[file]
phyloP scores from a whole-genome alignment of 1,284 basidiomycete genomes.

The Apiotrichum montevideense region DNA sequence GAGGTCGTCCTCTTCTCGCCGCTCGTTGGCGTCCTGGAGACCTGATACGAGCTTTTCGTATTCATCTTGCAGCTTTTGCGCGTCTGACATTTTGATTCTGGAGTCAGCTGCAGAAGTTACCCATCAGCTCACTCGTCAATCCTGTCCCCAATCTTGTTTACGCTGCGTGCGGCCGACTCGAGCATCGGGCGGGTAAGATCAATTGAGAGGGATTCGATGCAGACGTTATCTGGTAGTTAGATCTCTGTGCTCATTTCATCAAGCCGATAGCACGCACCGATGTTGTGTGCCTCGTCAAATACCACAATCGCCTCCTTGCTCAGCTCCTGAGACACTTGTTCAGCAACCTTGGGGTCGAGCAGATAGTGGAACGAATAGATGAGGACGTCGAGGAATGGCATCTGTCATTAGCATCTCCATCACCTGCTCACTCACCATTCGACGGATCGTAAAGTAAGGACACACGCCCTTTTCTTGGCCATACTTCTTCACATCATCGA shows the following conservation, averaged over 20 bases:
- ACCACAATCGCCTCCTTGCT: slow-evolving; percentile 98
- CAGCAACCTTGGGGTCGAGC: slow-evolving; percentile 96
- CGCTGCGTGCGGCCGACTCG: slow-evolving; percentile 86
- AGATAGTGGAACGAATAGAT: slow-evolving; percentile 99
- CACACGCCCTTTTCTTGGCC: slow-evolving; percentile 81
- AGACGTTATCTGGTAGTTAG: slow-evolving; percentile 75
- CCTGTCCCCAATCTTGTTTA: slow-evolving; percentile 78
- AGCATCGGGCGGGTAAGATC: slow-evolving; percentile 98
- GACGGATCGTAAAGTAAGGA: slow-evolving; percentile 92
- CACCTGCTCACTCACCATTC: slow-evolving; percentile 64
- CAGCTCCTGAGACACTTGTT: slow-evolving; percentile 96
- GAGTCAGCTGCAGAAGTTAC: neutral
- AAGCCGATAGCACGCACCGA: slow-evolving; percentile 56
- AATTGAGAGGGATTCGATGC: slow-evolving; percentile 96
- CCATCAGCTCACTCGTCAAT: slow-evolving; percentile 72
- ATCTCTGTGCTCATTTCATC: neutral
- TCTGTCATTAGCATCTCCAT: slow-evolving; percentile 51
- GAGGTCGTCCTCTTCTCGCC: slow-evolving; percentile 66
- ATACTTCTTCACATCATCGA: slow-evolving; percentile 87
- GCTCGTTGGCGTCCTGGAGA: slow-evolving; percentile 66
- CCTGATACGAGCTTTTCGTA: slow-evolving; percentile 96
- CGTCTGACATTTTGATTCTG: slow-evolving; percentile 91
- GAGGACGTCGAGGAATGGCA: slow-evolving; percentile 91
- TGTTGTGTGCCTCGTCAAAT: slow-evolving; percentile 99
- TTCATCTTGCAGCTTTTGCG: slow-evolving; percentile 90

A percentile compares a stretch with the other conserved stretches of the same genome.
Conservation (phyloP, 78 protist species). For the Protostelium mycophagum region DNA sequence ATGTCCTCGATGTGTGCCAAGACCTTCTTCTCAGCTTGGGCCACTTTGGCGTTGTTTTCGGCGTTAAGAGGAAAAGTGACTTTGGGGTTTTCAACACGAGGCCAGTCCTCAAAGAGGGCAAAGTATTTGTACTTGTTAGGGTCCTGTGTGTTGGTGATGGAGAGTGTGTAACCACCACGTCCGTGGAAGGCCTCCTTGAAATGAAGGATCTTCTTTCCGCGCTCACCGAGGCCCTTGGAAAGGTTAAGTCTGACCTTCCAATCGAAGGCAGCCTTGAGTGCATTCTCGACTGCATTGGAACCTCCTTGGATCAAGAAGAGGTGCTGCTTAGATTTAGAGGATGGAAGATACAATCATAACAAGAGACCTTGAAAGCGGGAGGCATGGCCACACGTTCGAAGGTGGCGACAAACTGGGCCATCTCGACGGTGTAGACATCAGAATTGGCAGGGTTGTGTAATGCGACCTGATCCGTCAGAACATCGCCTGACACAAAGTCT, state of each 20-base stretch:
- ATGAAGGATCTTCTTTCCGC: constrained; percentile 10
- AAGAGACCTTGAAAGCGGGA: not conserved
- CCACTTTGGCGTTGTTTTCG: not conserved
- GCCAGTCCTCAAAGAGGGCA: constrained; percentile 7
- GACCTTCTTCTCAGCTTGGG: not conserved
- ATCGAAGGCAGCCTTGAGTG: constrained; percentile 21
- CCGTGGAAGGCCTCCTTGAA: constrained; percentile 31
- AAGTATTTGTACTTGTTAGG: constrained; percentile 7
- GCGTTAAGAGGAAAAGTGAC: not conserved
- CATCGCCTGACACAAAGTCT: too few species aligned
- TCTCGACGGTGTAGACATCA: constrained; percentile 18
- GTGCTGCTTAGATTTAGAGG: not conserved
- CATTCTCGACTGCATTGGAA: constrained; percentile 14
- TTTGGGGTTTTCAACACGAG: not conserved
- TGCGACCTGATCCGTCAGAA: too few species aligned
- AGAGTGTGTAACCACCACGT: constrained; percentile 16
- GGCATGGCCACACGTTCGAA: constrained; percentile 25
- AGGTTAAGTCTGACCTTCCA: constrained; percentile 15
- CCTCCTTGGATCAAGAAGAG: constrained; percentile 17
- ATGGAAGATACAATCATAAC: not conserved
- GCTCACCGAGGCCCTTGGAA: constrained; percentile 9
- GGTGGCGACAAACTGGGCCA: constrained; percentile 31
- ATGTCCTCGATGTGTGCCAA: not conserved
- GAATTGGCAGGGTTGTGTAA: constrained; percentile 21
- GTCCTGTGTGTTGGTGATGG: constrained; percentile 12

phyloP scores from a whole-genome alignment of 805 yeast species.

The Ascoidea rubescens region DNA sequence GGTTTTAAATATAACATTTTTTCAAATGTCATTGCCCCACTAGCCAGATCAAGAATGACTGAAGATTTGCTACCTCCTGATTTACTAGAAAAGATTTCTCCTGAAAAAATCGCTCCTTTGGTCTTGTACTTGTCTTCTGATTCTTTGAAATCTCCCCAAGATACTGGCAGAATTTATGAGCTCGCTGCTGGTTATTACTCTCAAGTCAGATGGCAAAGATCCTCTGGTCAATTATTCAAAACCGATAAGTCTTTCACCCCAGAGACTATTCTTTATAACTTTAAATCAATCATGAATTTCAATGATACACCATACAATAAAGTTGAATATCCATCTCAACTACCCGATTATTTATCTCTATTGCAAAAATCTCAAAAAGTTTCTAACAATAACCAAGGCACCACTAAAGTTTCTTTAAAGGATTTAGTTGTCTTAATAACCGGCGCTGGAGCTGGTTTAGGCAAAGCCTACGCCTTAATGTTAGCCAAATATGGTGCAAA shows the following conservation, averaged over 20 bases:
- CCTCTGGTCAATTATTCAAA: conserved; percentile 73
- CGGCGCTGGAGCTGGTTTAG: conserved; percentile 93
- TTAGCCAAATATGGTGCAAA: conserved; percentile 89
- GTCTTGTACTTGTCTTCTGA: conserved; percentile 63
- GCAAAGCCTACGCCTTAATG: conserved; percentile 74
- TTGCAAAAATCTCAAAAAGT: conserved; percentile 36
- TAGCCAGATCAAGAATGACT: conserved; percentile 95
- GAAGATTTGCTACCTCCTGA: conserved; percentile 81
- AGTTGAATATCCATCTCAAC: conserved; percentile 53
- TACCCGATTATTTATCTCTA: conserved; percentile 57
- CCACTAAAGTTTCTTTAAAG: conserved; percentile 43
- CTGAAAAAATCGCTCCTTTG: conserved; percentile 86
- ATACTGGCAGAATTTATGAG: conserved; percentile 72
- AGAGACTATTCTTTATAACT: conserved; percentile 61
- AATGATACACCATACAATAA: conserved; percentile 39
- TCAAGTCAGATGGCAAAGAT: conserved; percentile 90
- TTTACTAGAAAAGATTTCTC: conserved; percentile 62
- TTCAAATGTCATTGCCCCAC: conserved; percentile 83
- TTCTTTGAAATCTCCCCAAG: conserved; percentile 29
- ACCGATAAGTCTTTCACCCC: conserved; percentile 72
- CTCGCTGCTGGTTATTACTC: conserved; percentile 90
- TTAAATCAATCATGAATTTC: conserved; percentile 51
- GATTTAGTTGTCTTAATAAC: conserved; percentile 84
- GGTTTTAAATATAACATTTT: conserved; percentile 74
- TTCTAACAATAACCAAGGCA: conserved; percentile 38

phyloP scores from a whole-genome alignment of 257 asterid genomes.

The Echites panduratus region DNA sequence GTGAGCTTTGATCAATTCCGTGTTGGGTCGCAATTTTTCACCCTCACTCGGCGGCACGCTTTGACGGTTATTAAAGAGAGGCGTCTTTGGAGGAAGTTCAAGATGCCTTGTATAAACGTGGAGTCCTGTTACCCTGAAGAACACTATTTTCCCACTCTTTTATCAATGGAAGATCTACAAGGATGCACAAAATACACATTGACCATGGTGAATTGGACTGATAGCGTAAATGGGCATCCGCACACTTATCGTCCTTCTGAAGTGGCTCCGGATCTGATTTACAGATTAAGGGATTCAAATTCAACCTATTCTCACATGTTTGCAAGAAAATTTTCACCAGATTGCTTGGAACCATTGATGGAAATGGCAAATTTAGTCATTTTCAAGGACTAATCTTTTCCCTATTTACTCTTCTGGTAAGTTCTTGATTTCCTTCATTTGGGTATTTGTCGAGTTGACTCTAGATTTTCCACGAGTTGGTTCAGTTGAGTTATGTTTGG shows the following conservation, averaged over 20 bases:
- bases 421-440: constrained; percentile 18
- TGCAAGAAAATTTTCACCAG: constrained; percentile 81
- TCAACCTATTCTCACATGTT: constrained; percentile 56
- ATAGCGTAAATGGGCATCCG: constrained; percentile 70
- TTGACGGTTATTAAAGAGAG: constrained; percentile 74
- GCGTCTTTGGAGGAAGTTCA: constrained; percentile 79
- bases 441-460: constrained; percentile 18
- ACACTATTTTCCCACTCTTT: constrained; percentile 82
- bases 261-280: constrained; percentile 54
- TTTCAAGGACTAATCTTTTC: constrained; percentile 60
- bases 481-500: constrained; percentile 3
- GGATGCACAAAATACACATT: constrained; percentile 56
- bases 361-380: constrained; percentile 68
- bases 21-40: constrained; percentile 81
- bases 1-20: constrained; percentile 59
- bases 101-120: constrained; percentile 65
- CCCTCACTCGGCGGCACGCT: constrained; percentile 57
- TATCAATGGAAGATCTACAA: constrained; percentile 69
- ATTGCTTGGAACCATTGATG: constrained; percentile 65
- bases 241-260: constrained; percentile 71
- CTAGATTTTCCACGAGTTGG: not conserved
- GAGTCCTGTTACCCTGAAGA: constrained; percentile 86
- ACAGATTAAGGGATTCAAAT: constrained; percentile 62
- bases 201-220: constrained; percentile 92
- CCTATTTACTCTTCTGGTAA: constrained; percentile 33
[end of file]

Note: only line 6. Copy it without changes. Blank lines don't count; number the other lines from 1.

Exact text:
- AGATAGTGGAACGAATAGAT: slow-evolving; percentile 99